This year’s Verizon IndyCar championship has turned into an intra-team battle between Simon Pagenaud and Will Power at Team Penske. Only four races remain on IndyCar’s truncated calendar – the ovals of Pocono and Texas in August and Watkins Glen and Sonoma road courses in September – and Pagenaud leads Power by 58 points (484 to 426), Helio Castroneves is third a further 53 points behind in Penske’s third of four cars. Josef Newgarden and defending champion Scott Dixon lead the chase but they’re both more than 100 points behind, too far back to figure in the championship reckoning.
Pagenaud and Power have been the men to beat this year. Pagenaud has won four of 12 races run so far and has also taken six poles, whereas Power has won three times and has two poles thus far. Castroneves has been quick in many races but has yet to win while Juan Pablo Montoya won the season-opener in St. Petersburg but has had a miserable season since then with no additional podium finishes. He’s a distant 12th in points.
Nevertheless, this is shaping up to be Penske’s most dominant year since 1994 when the team won 12 races, Indy 500 included, and finished 1-2-3 in the championship. Penske’s four cars must win all four remaining races this year to equal that record while another sweep of the top three places in the championship is also a realistic possibility. Regardless of the year’s final results it’s sure to be a fitting celebration of the team’s 50th anniversary.
Pagenaud scored his fourth win of the year at Mid-Ohio at the end of last month after a fierce duel with Power. Pagenaud led the race’s opening stages but Power was able to pass him by running two laps longer on a load of fuel. Power stayed ahead of Pagenaud until a full course yellow brought a restart two-thirds of the way through the race. When the green flag waved again Pagenaud attacked Power, making a superb pass in the last turn as the pair banged wheels.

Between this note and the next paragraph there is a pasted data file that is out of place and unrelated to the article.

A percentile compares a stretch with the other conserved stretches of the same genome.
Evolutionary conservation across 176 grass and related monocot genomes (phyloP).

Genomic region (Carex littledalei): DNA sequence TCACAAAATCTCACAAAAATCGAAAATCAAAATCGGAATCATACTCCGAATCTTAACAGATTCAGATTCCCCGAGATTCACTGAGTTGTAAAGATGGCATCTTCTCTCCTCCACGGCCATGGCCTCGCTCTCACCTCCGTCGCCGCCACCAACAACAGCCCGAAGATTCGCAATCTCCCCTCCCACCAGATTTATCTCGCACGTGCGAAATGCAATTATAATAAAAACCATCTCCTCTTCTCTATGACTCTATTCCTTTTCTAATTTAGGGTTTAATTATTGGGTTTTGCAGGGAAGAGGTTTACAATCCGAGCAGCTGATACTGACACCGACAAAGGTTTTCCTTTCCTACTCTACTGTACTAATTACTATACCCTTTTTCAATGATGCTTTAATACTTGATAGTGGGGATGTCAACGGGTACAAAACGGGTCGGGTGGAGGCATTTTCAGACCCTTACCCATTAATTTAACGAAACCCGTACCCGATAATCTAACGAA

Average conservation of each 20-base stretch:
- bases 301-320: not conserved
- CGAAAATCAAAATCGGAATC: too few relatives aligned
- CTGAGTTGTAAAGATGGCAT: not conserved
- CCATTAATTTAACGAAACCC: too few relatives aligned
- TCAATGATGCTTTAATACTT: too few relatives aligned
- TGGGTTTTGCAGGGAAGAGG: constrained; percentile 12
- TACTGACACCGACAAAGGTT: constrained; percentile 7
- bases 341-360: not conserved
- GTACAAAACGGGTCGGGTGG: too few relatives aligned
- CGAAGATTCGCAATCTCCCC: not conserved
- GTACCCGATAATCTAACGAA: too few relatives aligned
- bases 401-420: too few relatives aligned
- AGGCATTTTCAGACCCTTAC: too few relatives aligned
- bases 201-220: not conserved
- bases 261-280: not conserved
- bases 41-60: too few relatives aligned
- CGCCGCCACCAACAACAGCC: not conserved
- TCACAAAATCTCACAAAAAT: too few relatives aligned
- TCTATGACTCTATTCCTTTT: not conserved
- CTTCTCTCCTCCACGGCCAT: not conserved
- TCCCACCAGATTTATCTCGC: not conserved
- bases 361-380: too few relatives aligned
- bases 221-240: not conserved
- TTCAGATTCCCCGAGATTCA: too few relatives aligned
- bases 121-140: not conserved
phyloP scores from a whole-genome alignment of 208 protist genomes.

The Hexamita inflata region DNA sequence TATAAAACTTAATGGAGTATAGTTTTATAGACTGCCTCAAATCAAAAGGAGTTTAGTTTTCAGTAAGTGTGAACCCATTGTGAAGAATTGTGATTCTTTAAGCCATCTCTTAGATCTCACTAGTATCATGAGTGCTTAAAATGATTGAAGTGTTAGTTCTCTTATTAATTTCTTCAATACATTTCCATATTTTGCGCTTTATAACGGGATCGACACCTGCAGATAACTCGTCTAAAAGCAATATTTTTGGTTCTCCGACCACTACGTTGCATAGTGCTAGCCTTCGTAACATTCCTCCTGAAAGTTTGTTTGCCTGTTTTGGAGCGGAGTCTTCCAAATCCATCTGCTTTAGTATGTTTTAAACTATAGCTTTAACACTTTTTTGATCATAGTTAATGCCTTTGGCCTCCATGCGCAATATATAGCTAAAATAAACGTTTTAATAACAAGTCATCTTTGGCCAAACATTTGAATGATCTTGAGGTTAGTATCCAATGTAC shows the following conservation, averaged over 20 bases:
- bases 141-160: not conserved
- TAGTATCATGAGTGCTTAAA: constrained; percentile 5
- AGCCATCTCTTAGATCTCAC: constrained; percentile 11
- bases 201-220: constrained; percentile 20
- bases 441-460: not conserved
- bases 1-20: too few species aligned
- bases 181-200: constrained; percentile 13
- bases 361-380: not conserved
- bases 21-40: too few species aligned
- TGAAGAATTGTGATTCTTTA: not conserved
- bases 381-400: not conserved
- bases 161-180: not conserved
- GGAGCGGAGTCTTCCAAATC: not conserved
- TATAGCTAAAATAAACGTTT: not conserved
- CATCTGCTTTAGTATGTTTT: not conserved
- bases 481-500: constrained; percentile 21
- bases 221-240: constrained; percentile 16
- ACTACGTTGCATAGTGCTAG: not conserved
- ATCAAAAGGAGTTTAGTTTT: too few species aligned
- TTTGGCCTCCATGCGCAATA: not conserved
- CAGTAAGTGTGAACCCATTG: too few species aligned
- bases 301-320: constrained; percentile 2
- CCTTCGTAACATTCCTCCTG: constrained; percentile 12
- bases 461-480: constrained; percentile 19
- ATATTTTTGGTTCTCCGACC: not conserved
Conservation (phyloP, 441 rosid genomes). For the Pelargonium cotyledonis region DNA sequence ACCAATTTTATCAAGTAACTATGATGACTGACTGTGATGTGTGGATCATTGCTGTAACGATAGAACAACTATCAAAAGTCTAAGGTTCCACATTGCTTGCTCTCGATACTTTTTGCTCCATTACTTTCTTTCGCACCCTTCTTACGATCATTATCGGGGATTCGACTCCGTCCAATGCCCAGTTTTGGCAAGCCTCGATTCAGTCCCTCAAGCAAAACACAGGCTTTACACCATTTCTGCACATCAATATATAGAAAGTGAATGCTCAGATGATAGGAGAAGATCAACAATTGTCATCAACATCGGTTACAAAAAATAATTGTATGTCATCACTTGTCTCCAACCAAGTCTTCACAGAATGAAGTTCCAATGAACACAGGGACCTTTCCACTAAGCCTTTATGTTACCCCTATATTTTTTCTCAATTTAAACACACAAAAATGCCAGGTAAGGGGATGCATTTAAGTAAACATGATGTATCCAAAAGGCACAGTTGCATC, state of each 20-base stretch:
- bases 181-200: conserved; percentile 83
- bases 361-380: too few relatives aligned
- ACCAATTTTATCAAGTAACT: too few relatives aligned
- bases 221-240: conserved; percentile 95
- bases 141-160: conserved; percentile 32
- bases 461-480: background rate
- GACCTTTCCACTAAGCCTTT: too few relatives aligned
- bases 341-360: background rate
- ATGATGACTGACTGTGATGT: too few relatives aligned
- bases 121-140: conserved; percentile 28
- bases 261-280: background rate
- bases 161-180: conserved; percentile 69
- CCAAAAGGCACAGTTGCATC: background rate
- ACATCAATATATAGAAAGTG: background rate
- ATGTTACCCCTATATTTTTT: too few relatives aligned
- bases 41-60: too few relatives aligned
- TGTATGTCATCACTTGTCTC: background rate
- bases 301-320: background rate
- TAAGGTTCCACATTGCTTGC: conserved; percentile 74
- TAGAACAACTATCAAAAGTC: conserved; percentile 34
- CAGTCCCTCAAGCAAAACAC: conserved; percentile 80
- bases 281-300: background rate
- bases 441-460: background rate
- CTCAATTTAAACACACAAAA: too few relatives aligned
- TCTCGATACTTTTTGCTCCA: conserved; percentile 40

“That was fun!” Pagenaud grinned. “That was my chance on that restart. It was pretty interesting – fair, clean, hard racing. The car was really good, I could push hard and run fast laps. The car was great on the soft tyres and I pushed as hard as I could.”
After the race Power went directly to Pagenaud’s car and congratulated his teammate. “I said, ‘Good job!’,” Power remarked.
“I was asleep on that restart,” he added. “I regret that. I should have been better. I also had marbles on the tyres, but it was a good, clean battle. Simon saw an opportunity so he went for it, as he should. It’s tough finishing second with all the effort you put into the race but Simon did a great job. It’s turning into a pretty good battle. He opened up on the points obviously, but we’ve still got a shot at it.”
Team owner Roger Penske was delighted with the result: “These guys both want to win, that’s the reason they’re driving for us. Fortunately it didn’t cause a wreck and that’s all we ask of them. Race hard, but don’t wreck your team-mate.”